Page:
Hepatitis E history and symptoms

Jump to navigation Jump to search

Hepatitis E Microchapters


Patient Information


Historical Perspective



Epidemiology and Demographics

Risk Factors


Differentiating Hepatitis E from other Diseases

Natural History, Complications and Prognosis


History and Symptoms

Physical Examination

Laboratory Findings


Medical Therapy


Cost-Effectiveness of Therapy

Future or Investigational Therapies

Hepatitis E history and symptoms On the Web

Most recent articles

Most cited articles

Review articles

CME Programs

Powerpoint slides


American Roentgen Ray Society Images of Hepatitis E history and symptoms

All Images
Echo & Ultrasound
CT Images

Ongoing Trials at Clinical Trials.gov

US National Guidelines Clearinghouse

NICE Guidance

FDA on Hepatitis E history and symptoms

CDC on Hepatitis E history and symptoms

Hepatitis E history and symptoms in the news

Blogs on Hepatitis E history and symptoms

Directions to Hospitals Treating Hepatitis E

Risk calculators and risk factors for Hepatitis E history and symptoms

Editor-In-Chief: C. Michael Gibson, M.S., M.D. [1]; Associate Editor(s)-in-Chief: João André Alves Silva, M.D. [2]


Acute HEV infection is often asymptomatic. When present, symptoms develop 3 to 8 weeks after exposure to the virus and may include: muscle and joint pain, weakness, abdominal pain, nausea and vomiting, yellowish discoloration of the eyes and skin, clay-colored bowel movements, and dark-colored urine.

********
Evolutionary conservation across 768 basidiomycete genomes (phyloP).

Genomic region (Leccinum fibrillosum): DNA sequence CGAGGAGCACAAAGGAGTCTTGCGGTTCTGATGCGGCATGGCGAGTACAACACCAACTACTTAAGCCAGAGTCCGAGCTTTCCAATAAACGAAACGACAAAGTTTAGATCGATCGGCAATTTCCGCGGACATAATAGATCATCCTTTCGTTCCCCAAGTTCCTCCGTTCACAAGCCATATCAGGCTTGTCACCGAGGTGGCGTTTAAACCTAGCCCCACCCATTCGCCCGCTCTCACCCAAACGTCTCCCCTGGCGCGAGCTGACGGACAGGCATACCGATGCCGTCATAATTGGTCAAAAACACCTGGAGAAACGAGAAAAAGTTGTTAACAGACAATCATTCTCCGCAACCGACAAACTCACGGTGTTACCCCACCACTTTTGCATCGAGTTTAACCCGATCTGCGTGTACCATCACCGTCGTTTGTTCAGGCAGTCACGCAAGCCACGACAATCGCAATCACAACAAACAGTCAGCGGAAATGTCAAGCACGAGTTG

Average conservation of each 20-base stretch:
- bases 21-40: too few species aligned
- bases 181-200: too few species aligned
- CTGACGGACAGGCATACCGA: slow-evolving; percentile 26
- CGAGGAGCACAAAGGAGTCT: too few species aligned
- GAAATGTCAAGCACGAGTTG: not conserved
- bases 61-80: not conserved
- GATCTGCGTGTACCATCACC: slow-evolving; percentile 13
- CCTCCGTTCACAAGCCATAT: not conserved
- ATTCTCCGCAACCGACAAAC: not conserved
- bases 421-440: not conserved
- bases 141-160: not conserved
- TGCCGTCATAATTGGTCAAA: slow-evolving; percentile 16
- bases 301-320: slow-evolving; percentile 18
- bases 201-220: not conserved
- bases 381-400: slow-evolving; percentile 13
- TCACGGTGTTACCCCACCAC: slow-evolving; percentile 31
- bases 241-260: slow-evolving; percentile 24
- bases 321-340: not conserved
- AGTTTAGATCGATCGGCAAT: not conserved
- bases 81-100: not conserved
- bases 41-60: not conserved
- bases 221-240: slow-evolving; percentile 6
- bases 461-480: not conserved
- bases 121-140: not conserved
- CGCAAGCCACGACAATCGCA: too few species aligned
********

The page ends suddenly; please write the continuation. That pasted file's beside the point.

History and Symptoms

Most patients with hepatitis E, especially children with the disease, are asymptomatic. If symptoms occur, the average time is 3 to 8 weeks after exposure, with an average of 40 days. For patients with symptomatic disease, common symptoms may include:[1][2][3]


  1. Kamar N, Bendall R, Legrand-Abravanel F, Xia NS, Ijaz S, Izopet J; et al. (2012). "Hepatitis E." Lancet. 379 (9835): 2477–88. doi:10.1016/S0140-6736(11)61849-7. PMID 22549046.
  2. Chau TN, Lai ST, Tse C; et al. (2006). "Epidemiology and clinical features of sporadic hepatitis E as compared with hepatitis A". Am. J. Gastroenterol. 101 (2): 292–6. doi:10.1111/j.1572-0241.2006.00416.x. PMID 16454833.
  3. Wedemeyer H, Pischke S, Manns MP (2012). "Pathogenesis and treatment of hepatitis e virus infection". Gastroenterology. 142 (6): 1388–1397.e1. doi:10.1053/j.gastro.2012.02.014. PMID 22537448.